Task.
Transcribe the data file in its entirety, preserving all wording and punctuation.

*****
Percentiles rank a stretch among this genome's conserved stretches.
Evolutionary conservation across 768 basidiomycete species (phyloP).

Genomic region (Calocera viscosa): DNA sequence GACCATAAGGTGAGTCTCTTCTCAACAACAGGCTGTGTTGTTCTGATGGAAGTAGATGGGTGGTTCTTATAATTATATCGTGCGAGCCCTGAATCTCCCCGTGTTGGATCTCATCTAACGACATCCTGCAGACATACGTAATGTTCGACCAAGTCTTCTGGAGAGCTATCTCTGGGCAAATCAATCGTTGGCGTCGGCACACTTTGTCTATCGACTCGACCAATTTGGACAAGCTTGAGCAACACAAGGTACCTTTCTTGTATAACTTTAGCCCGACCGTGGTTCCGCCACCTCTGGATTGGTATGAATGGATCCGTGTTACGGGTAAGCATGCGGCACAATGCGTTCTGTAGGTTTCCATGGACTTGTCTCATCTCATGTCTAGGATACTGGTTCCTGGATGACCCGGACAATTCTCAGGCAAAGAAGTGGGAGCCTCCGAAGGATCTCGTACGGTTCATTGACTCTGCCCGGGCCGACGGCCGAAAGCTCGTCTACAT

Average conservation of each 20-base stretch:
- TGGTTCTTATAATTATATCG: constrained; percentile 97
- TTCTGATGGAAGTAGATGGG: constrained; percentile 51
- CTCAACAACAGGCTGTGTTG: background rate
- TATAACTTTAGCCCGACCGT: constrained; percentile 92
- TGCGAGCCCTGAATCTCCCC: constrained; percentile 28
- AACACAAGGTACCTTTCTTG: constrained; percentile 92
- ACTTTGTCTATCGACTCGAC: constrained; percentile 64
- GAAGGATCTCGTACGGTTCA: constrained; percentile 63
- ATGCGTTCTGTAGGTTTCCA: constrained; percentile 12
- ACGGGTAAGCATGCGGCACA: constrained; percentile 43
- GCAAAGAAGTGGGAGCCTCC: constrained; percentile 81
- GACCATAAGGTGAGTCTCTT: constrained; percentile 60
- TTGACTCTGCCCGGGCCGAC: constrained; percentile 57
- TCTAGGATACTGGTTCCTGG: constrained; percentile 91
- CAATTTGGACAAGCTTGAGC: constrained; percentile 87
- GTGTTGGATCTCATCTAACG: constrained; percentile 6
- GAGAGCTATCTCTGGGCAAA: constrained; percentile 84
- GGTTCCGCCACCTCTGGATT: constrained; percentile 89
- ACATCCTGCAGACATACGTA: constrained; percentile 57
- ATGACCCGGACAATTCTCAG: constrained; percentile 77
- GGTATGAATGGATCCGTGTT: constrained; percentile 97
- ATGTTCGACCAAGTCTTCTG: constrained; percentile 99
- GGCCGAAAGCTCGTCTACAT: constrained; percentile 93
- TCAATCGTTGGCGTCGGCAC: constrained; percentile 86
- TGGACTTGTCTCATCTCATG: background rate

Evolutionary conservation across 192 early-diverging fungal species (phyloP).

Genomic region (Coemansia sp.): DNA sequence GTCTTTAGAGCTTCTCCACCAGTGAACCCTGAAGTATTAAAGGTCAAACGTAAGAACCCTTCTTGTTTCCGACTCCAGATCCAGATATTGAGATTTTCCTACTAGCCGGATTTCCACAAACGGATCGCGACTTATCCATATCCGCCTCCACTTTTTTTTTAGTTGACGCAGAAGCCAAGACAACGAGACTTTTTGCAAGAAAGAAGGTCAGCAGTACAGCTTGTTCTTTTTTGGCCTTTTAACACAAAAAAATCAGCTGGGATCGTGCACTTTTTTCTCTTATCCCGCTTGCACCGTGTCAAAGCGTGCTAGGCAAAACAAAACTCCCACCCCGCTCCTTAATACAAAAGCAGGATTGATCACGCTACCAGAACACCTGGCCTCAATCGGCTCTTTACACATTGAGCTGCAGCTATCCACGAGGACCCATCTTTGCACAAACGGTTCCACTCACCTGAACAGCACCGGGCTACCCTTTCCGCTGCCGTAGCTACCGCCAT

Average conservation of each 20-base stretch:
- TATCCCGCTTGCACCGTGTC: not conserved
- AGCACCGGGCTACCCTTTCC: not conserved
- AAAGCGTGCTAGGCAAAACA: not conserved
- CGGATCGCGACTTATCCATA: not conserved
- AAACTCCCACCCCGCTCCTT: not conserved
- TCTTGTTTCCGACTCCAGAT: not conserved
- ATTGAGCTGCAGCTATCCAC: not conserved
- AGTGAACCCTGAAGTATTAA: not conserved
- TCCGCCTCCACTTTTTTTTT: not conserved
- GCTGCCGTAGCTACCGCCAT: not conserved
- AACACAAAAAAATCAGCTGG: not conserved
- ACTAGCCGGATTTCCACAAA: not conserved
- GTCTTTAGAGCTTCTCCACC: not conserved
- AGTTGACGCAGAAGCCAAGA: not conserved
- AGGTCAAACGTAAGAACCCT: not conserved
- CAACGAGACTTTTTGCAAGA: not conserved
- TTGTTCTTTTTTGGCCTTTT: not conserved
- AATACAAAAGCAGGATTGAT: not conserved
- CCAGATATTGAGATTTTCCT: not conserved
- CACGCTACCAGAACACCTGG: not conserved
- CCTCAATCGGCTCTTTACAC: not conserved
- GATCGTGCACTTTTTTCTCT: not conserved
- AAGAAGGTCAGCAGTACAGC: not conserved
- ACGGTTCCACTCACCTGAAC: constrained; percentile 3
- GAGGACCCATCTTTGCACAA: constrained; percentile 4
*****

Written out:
Percentiles rank a stretch among this genome's conserved stretches.
Evolutionary conservation across 768 basidiomycete species (phyloP).

Genomic region (Calocera viscosa): DNA sequence GACCATAAGGTGAGTCTCTTCTCAACAACAGGCTGTGTTGTTCTGATGGAAGTAGATGGGTGGTTCTTATAATTATATCGTGCGAGCCCTGAATCTCCCCGTGTTGGATCTCATCTAACGACATCCTGCAGACATACGTAATGTTCGACCAAGTCTTCTGGAGAGCTATCTCTGGGCAAATCAATCGTTGGCGTCGGCACACTTTGTCTATCGACTCGACCAATTTGGACAAGCTTGAGCAACACAAGGTACCTTTCTTGTATAACTTTAGCCCGACCGTGGTTCCGCCACCTCTGGATTGGTATGAATGGATCCGTGTTACGGGTAAGCATGCGGCACAATGCGTTCTGTAGGTTTCCATGGACTTGTCTCATCTCATGTCTAGGATACTGGTTCCTGGATGACCCGGACAATTCTCAGGCAAAGAAGTGGGAGCCTCCGAAGGATCTCGTACGGTTCATTGACTCTGCCCGGGCCGACGGCCGAAAGCTCGTCTACAT

Average conservation of each 20-base stretch:
- TGGTTCTTATAATTATATCG: constrained; percentile 97
- TTCTGATGGAAGTAGATGGG: constrained; percentile 51
- CTCAACAACAGGCTGTGTTG: background rate
- TATAACTTTAGCCCGACCGT: constrained; percentile 92
- TGCGAGCCCTGAATCTCCCC: constrained; percentile 28
- AACACAAGGTACCTTTCTTG: constrained; percentile 92
- ACTTTGTCTATCGACTCGAC: constrained; percentile 64
- GAAGGATCTCGTACGGTTCA: constrained; percentile 63
- ATGCGTTCTGTAGGTTTCCA: constrained; percentile 12
- ACGGGTAAGCATGCGGCACA: constrained; percentile 43
- GCAAAGAAGTGGGAGCCTCC: constrained; percentile 81
- GACCATAAGGTGAGTCTCTT: constrained; percentile 60
- TTGACTCTGCCCGGGCCGAC: constrained; percentile 57
- TCTAGGATACTGGTTCCTGG: constrained; percentile 91
- CAATTTGGACAAGCTTGAGC: constrained; percentile 87
- GTGTTGGATCTCATCTAACG: constrained; percentile 6
- GAGAGCTATCTCTGGGCAAA: constrained; percentile 84
- GGTTCCGCCACCTCTGGATT: constrained; percentile 89
- ACATCCTGCAGACATACGTA: constrained; percentile 57
- ATGACCCGGACAATTCTCAG: constrained; percentile 77
- GGTATGAATGGATCCGTGTT: constrained; percentile 97
- ATGTTCGACCAAGTCTTCTG: constrained; percentile 99
- GGCCGAAAGCTCGTCTACAT: constrained; percentile 93
- TCAATCGTTGGCGTCGGCAC: constrained; percentile 86
- TGGACTTGTCTCATCTCATG: background rate

Evolutionary conservation across 192 early-diverging fungal species (phyloP).

Genomic region (Coemansia sp.): DNA sequence GTCTTTAGAGCTTCTCCACCAGTGAACCCTGAAGTATTAAAGGTCAAACGTAAGAACCCTTCTTGTTTCCGACTCCAGATCCAGATATTGAGATTTTCCTACTAGCCGGATTTCCACAAACGGATCGCGACTTATCCATATCCGCCTCCACTTTTTTTTTAGTTGACGCAGAAGCCAAGACAACGAGACTTTTTGCAAGAAAGAAGGTCAGCAGTACAGCTTGTTCTTTTTTGGCCTTTTAACACAAAAAAATCAGCTGGGATCGTGCACTTTTTTCTCTTATCCCGCTTGCACCGTGTCAAAGCGTGCTAGGCAAAACAAAACTCCCACCCCGCTCCTTAATACAAAAGCAGGATTGATCACGCTACCAGAACACCTGGCCTCAATCGGCTCTTTACACATTGAGCTGCAGCTATCCACGAGGACCCATCTTTGCACAAACGGTTCCACTCACCTGAACAGCACCGGGCTACCCTTTCCGCTGCCGTAGCTACCGCCAT

Average conservation of each 20-base stretch:
- TATCCCGCTTGCACCGTGTC: not conserved
- AGCACCGGGCTACCCTTTCC: not conserved
- AAAGCGTGCTAGGCAAAACA: not conserved
- CGGATCGCGACTTATCCATA: not conserved
- AAACTCCCACCCCGCTCCTT: not conserved
- TCTTGTTTCCGACTCCAGAT: not conserved
- ATTGAGCTGCAGCTATCCAC: not conserved
- AGTGAACCCTGAAGTATTAA: not conserved
- TCCGCCTCCACTTTTTTTTT: not conserved
- GCTGCCGTAGCTACCGCCAT: not conserved
- AACACAAAAAAATCAGCTGG: not conserved
- ACTAGCCGGATTTCCACAAA: not conserved
- GTCTTTAGAGCTTCTCCACC: not conserved
- AGTTGACGCAGAAGCCAAGA: not conserved
- AGGTCAAACGTAAGAACCCT: not conserved
- CAACGAGACTTTTTGCAAGA: not conserved
- TTGTTCTTTTTTGGCCTTTT: not conserved
- AATACAAAAGCAGGATTGAT: not conserved
- CCAGATATTGAGATTTTCCT: not conserved
- CACGCTACCAGAACACCTGG: not conserved
- CCTCAATCGGCTCTTTACAC: not conserved
- GATCGTGCACTTTTTTCTCT: not conserved
- AAGAAGGTCAGCAGTACAGC: not conserved
- ACGGTTCCACTCACCTGAAC: constrained; percentile 3
- GAGGACCCATCTTTGCACAA: constrained; percentile 4